"Hey, did I make you nervous?"

Luis jumped a foot in the air.

"Nah, guess not," continued Miller. "So. Let's go over the day. I'll clean up in here for a while, and you get with Alpha through Delta teams and brief them on the day's work. Which is what, exactly?" she queried.

"Alpha and Beta are on fighter repairs; they didn't take any hits yesterday but two of the pilots said they got some warning lights on the way in."

"Ah, crap," said Miller, "get 'em right on that; I hear the new captain was quite a fighter jock in his day. Last thing we want is for him to want to take a spin and get red lights all over the place. It's probably just the same innocuous thing we've been having with the Starfury fusion drive controllers, but still, see if you can change the threshold on that warning heuristic and get the warning lights to stay off."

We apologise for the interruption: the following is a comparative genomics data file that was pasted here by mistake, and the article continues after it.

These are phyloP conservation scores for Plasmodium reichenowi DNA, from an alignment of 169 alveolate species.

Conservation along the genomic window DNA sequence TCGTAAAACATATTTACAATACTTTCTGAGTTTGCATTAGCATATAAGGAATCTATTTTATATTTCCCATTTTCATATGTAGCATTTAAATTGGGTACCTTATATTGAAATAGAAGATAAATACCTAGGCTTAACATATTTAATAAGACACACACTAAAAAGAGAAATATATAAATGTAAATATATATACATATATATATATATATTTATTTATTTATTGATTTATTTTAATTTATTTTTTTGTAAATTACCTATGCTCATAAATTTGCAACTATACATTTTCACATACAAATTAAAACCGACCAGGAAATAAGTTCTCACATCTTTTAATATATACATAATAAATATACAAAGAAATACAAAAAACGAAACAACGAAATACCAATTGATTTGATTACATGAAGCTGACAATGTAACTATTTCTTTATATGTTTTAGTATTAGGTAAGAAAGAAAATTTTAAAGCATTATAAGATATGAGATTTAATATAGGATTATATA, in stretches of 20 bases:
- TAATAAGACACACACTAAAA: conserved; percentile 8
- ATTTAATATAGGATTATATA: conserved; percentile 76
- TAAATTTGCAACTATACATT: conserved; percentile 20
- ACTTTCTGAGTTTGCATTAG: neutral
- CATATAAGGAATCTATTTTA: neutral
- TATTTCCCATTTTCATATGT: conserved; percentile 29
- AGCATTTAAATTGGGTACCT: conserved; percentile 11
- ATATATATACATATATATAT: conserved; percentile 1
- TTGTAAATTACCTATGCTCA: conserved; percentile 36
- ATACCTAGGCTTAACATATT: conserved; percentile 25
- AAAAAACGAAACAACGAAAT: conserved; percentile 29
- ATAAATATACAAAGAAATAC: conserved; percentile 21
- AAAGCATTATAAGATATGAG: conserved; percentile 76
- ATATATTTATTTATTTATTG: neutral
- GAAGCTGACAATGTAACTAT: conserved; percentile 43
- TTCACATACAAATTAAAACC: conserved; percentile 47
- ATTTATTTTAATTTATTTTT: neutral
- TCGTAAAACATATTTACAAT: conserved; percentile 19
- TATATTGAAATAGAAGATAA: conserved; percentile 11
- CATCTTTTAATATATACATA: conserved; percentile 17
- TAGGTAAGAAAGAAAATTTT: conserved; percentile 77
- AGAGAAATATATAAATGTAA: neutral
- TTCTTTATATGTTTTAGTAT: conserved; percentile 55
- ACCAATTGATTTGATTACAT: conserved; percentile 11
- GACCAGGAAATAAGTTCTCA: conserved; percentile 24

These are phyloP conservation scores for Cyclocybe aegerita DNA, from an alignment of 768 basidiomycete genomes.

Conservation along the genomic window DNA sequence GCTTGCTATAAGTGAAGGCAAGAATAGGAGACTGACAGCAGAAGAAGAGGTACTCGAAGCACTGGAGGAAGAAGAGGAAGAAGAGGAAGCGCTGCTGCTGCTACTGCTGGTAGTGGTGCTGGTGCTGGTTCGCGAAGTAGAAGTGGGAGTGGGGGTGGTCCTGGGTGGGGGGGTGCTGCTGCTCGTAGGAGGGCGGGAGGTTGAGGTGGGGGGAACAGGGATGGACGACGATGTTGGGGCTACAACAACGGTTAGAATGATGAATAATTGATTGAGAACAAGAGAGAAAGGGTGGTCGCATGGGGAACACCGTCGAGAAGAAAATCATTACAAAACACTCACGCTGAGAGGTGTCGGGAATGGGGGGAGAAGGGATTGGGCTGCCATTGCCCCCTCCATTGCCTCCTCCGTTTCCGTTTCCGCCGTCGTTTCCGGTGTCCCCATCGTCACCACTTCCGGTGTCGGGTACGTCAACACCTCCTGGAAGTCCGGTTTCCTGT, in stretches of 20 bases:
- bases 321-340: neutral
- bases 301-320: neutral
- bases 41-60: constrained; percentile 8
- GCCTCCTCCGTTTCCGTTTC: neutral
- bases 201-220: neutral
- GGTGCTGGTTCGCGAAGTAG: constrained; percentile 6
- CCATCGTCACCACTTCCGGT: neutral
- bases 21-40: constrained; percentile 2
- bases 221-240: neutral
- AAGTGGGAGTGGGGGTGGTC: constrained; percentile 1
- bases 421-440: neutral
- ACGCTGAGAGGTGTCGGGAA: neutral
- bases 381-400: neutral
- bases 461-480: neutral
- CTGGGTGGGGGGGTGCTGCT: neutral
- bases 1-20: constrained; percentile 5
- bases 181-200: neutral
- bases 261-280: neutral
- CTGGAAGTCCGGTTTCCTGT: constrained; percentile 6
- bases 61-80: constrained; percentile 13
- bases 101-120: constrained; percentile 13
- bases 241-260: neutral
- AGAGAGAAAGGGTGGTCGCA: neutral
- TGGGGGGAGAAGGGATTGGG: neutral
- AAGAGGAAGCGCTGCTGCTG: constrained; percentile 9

Luis nodded in agreement. He continued, "Gamma's on a glitch in Wastewater Recycling, and Delta's on call for emergencies."

"Wow," said Miller, "when does that happen? Must be calming down around here after all." She grinned evilly. "Excellent – I can get them to help me clean up in here while they're waiting around," she said, surveying the mess in the office.

Cruz winced. Miller was fastidious about the public areas of engineering, and about anything at all that had to do with the actual functioning of the station. But, her office was a different story.


At 1055, a strong baritone voice inquired, "Chief Miller?"

Miller, who was engrossed in yet another unnecessary diagnostic, started violently, sloshing her coffee over her desk and her uniform. She looked up in horror, to see a tall Human at her open door. His rank bars glistened, practically shouting out "Captain on deck!"

"Sir!" Miller jumped up, and saluted, dripping coffee onto her face.